New Castle News

April 15, 2013

State’s mayors promote gun policy changes

John Finnerty
CNHI

CNHI — As they witness the devastation of crime up close, mayors across the state and nation are scrambling to promote gun policy changes that make sense.

But even among mayors, there is little consensus about what that means.

Cloyd Wagner, the mayor of Beavertown in Snyder County, said he joined Mayors Against Illegal Guns because the group sent him an invitation at a time when he felt his borough, population 965, was being overrun by drug gangs.

Wagner said he supports efforts to make it easier to trace guns used in crimes.

Wagner said he has no objection to background checks. But, he feels like, due to the influence of New York Mayor Michael Bloomberg, the mayors’ organization is veering toward positions that he does not endorse.

“I intend to withdraw from Mayors Against Illegal Guns,” Wagner said. “I am against illegal guns. But they are pushing the envelope.”

Bloomberg is the chief source of funding for the mayors’ group, which announced this week that it would begin generating scorecards of legislative records to counter rankings compiled by the National Rifle Association.

At the urging of Mayors Against Illegal Guns, the mayor of Farrell, Oliver McKeithan, called together an impromptu rally in favor of gun-control legislation. That event was held primarily to gather signatures for petitions supporting the universal background legislation being considered in the U.S. Senate.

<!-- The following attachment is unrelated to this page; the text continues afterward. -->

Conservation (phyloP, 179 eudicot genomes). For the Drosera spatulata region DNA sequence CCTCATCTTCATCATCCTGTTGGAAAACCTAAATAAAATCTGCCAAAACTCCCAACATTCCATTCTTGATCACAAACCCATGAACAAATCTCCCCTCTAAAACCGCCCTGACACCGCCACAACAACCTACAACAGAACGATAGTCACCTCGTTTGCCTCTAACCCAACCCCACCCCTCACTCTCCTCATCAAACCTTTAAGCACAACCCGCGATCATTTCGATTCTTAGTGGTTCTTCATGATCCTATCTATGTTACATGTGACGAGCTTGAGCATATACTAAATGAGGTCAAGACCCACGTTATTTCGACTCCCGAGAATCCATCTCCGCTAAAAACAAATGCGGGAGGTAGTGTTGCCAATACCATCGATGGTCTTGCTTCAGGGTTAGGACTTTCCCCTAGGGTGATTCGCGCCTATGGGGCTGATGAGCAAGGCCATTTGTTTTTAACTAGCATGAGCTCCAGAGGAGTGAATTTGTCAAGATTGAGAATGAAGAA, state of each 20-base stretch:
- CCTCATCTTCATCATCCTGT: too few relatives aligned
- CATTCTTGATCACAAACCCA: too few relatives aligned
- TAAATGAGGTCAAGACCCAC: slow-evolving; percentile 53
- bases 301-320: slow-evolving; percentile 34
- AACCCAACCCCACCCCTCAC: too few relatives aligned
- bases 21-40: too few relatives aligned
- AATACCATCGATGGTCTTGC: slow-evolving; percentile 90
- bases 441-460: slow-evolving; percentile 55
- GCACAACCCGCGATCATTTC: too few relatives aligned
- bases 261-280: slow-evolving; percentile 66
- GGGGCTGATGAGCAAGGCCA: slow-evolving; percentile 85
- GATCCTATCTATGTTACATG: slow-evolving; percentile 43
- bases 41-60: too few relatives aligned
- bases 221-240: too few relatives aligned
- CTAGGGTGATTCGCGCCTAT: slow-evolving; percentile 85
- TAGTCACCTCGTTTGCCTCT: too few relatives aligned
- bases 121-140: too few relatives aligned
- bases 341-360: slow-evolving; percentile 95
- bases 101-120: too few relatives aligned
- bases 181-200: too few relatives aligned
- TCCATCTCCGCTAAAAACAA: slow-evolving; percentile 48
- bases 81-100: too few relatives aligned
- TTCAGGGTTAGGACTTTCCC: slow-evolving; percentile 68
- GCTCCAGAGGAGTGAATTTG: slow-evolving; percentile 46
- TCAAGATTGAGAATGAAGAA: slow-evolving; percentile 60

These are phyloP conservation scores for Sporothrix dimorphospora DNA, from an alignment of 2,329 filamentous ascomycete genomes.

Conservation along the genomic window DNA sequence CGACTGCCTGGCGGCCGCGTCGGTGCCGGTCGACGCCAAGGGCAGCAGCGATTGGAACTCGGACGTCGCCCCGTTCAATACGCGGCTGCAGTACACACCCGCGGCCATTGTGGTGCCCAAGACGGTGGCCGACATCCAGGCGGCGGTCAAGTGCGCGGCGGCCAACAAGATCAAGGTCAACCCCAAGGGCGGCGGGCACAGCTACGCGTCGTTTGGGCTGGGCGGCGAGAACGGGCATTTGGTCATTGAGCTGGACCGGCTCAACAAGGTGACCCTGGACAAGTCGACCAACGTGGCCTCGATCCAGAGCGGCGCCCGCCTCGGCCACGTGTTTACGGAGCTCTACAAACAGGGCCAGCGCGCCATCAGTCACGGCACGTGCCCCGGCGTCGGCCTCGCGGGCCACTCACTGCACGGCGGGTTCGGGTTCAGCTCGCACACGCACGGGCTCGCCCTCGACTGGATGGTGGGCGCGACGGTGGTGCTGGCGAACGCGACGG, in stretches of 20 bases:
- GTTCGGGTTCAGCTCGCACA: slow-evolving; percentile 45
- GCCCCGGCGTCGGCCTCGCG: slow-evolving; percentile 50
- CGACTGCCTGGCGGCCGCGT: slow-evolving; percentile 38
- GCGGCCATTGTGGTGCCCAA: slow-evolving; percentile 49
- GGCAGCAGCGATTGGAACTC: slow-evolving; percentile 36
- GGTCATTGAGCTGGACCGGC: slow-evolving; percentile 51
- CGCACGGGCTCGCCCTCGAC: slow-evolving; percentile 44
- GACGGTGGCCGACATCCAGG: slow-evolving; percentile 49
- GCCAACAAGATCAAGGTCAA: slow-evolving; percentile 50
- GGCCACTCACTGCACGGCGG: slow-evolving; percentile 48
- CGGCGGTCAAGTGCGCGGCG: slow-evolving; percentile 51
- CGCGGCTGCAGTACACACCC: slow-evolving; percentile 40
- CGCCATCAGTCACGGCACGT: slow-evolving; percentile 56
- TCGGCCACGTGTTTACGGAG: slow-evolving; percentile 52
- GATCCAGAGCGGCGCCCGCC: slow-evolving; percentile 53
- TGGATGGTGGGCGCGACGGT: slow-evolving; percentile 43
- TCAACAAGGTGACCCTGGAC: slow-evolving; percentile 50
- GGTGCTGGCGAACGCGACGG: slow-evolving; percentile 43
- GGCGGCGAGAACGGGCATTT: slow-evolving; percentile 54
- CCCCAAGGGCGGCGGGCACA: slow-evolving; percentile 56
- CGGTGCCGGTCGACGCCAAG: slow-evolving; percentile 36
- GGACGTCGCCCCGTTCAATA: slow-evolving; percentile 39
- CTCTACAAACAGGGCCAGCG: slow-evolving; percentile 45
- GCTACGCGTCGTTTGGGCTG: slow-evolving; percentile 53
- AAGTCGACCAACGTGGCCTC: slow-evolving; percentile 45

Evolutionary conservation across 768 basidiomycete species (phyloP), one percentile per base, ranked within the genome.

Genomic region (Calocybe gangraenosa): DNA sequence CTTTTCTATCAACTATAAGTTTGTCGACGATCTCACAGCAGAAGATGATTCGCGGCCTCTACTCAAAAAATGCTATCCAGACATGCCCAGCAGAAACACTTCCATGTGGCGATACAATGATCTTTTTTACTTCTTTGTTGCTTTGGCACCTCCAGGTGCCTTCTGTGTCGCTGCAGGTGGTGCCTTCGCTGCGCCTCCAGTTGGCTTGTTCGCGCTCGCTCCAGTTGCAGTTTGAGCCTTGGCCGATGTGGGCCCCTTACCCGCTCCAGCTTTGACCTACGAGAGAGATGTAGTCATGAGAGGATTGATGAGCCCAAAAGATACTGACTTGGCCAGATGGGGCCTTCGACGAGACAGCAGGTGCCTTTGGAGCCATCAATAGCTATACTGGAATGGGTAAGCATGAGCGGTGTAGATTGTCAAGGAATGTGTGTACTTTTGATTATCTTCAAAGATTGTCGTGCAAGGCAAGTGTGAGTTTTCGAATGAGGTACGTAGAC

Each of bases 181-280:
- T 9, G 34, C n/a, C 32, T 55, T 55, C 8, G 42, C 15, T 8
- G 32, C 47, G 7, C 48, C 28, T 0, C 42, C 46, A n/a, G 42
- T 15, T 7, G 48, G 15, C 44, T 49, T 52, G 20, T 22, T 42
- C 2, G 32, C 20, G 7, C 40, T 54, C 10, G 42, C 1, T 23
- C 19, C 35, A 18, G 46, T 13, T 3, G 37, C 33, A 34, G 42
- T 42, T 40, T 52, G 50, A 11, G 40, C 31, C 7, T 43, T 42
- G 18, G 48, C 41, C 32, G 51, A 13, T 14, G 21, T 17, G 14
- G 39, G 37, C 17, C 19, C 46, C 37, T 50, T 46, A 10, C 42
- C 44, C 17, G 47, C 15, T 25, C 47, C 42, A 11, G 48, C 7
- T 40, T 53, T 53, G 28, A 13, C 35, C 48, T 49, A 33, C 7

Meadville Mayor Christopher Soff said he endorses universal background checks.

“I do not have a problem with universal background checks for all gun purchases, regardless of where or how the guns are purchased,” Soff said.  Let’s just make sure we severely penalize those who violate the law so we can deter the bad behavior of the few, instead of punishing the many who are doing it correctly.”

Lancaster Mayor J. Richard Gray leads Mayors Against Illegal Guns in Pennsylvania and stood alongside Democratic lawmakers and  Attorney General Kathleen Kane to lobby for universal background checks.

The Lancaster mayor said that he has seen the devastation of gun violence up close.

“I’ve attended the funerals,” he said, describing the death of a 7-year-old young girl shot in the cross-fire of gang violence while visiting York.

Gun violence “is a suburban-rural problem,” Gray said.

Gray noted that the Nickle Mines shooting in which five people and the gunman were killed at an Amish schoolhouse happened near his hometown.

Gray said that data is hard to come by to justify the need for expanded background checks. But the absence of data does not justify inaction, he said.

“There might be hundreds of people saved,” he said. “Don’t ask me to prove a negative.”